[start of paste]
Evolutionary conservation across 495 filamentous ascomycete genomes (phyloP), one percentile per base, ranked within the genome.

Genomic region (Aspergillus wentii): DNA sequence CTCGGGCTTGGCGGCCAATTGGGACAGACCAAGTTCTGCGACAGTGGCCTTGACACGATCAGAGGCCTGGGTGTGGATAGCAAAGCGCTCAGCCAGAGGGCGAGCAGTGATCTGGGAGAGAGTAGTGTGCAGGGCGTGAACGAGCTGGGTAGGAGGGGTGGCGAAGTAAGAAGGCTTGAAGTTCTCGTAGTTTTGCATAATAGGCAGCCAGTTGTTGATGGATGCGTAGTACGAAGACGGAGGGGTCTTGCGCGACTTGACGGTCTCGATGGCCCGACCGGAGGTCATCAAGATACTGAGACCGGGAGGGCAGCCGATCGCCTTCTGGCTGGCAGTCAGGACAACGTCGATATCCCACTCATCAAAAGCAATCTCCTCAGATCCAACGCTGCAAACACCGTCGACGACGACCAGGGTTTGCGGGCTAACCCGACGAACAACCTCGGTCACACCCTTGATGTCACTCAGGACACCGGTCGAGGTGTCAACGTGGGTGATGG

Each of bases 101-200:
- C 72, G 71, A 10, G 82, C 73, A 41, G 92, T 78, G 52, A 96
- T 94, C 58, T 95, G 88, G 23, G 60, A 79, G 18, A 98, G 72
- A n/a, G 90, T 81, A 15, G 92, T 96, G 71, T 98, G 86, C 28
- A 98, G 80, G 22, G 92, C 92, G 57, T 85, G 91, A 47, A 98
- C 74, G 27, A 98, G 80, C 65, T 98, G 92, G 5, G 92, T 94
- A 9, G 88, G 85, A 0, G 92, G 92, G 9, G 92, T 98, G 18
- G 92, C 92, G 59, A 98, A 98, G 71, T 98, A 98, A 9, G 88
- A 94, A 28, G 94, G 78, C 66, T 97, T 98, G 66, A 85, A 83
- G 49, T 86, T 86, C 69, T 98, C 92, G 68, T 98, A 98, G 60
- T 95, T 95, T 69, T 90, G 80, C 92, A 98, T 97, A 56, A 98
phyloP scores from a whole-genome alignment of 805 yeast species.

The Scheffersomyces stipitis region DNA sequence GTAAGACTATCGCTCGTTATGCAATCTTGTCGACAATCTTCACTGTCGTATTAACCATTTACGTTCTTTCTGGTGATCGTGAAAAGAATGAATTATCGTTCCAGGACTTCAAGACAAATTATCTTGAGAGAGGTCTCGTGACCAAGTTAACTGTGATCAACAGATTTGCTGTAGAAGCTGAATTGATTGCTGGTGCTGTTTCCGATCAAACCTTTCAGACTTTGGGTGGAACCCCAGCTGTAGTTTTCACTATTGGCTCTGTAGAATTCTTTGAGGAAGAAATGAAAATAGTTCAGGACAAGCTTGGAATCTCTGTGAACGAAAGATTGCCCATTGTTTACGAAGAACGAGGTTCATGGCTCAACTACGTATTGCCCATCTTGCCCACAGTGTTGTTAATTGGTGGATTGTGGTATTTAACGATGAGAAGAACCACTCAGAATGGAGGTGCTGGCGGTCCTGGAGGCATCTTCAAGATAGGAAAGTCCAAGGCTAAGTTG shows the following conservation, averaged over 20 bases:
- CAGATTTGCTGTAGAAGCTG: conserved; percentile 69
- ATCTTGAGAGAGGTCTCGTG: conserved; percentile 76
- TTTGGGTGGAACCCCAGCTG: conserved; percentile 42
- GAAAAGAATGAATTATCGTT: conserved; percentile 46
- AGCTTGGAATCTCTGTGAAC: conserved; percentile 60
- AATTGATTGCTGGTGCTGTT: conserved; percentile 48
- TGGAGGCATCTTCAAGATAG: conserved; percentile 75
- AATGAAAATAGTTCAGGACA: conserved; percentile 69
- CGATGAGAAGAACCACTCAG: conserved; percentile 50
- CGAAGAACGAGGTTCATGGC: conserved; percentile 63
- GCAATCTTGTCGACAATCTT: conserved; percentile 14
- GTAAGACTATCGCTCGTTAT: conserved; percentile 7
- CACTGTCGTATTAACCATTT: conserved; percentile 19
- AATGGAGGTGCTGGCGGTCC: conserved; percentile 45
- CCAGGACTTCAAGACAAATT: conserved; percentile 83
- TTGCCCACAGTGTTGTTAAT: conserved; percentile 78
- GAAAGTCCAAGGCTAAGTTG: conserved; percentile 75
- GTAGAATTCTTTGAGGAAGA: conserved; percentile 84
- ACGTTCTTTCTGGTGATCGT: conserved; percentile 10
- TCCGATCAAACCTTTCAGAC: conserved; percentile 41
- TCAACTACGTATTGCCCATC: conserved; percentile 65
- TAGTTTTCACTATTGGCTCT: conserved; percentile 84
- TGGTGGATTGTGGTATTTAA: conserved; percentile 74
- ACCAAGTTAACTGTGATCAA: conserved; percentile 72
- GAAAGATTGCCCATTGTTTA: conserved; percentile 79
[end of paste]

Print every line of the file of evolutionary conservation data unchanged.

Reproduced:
Evolutionary conservation across 495 filamentous ascomycete genomes (phyloP), one percentile per base, ranked within the genome.

Genomic region (Aspergillus wentii): DNA sequence CTCGGGCTTGGCGGCCAATTGGGACAGACCAAGTTCTGCGACAGTGGCCTTGACACGATCAGAGGCCTGGGTGTGGATAGCAAAGCGCTCAGCCAGAGGGCGAGCAGTGATCTGGGAGAGAGTAGTGTGCAGGGCGTGAACGAGCTGGGTAGGAGGGGTGGCGAAGTAAGAAGGCTTGAAGTTCTCGTAGTTTTGCATAATAGGCAGCCAGTTGTTGATGGATGCGTAGTACGAAGACGGAGGGGTCTTGCGCGACTTGACGGTCTCGATGGCCCGACCGGAGGTCATCAAGATACTGAGACCGGGAGGGCAGCCGATCGCCTTCTGGCTGGCAGTCAGGACAACGTCGATATCCCACTCATCAAAAGCAATCTCCTCAGATCCAACGCTGCAAACACCGTCGACGACGACCAGGGTTTGCGGGCTAACCCGACGAACAACCTCGGTCACACCCTTGATGTCACTCAGGACACCGGTCGAGGTGTCAACGTGGGTGATGG

Each of bases 101-200:
- C 72, G 71, A 10, G 82, C 73, A 41, G 92, T 78, G 52, A 96
- T 94, C 58, T 95, G 88, G 23, G 60, A 79, G 18, A 98, G 72
- A n/a, G 90, T 81, A 15, G 92, T 96, G 71, T 98, G 86, C 28
- A 98, G 80, G 22, G 92, C 92, G 57, T 85, G 91, A 47, A 98
- C 74, G 27, A 98, G 80, C 65, T 98, G 92, G 5, G 92, T 94
- A 9, G 88, G 85, A 0, G 92, G 92, G 9, G 92, T 98, G 18
- G 92, C 92, G 59, A 98, A 98, G 71, T 98, A 98, A 9, G 88
- A 94, A 28, G 94, G 78, C 66, T 97, T 98, G 66, A 85, A 83
- G 49, T 86, T 86, C 69, T 98, C 92, G 68, T 98, A 98, G 60
- T 95, T 95, T 69, T 90, G 80, C 92, A 98, T 97, A 56, A 98
phyloP scores from a whole-genome alignment of 805 yeast species.

The Scheffersomyces stipitis region DNA sequence GTAAGACTATCGCTCGTTATGCAATCTTGTCGACAATCTTCACTGTCGTATTAACCATTTACGTTCTTTCTGGTGATCGTGAAAAGAATGAATTATCGTTCCAGGACTTCAAGACAAATTATCTTGAGAGAGGTCTCGTGACCAAGTTAACTGTGATCAACAGATTTGCTGTAGAAGCTGAATTGATTGCTGGTGCTGTTTCCGATCAAACCTTTCAGACTTTGGGTGGAACCCCAGCTGTAGTTTTCACTATTGGCTCTGTAGAATTCTTTGAGGAAGAAATGAAAATAGTTCAGGACAAGCTTGGAATCTCTGTGAACGAAAGATTGCCCATTGTTTACGAAGAACGAGGTTCATGGCTCAACTACGTATTGCCCATCTTGCCCACAGTGTTGTTAATTGGTGGATTGTGGTATTTAACGATGAGAAGAACCACTCAGAATGGAGGTGCTGGCGGTCCTGGAGGCATCTTCAAGATAGGAAAGTCCAAGGCTAAGTTG shows the following conservation, averaged over 20 bases:
- CAGATTTGCTGTAGAAGCTG: conserved; percentile 69
- ATCTTGAGAGAGGTCTCGTG: conserved; percentile 76
- TTTGGGTGGAACCCCAGCTG: conserved; percentile 42
- GAAAAGAATGAATTATCGTT: conserved; percentile 46
- AGCTTGGAATCTCTGTGAAC: conserved; percentile 60
- AATTGATTGCTGGTGCTGTT: conserved; percentile 48
- TGGAGGCATCTTCAAGATAG: conserved; percentile 75
- AATGAAAATAGTTCAGGACA: conserved; percentile 69
- CGATGAGAAGAACCACTCAG: conserved; percentile 50
- CGAAGAACGAGGTTCATGGC: conserved; percentile 63
- GCAATCTTGTCGACAATCTT: conserved; percentile 14
- GTAAGACTATCGCTCGTTAT: conserved; percentile 7
- CACTGTCGTATTAACCATTT: conserved; percentile 19
- AATGGAGGTGCTGGCGGTCC: conserved; percentile 45
- CCAGGACTTCAAGACAAATT: conserved; percentile 83
- TTGCCCACAGTGTTGTTAAT: conserved; percentile 78
- GAAAGTCCAAGGCTAAGTTG: conserved; percentile 75
- GTAGAATTCTTTGAGGAAGA: conserved; percentile 84
- ACGTTCTTTCTGGTGATCGT: conserved; percentile 10
- TCCGATCAAACCTTTCAGAC: conserved; percentile 41
- TCAACTACGTATTGCCCATC: conserved; percentile 65
- TAGTTTTCACTATTGGCTCT: conserved; percentile 84
- TGGTGGATTGTGGTATTTAA: conserved; percentile 74
- ACCAAGTTAACTGTGATCAA: conserved; percentile 72
- GAAAGATTGCCCATTGTTTA: conserved; percentile 79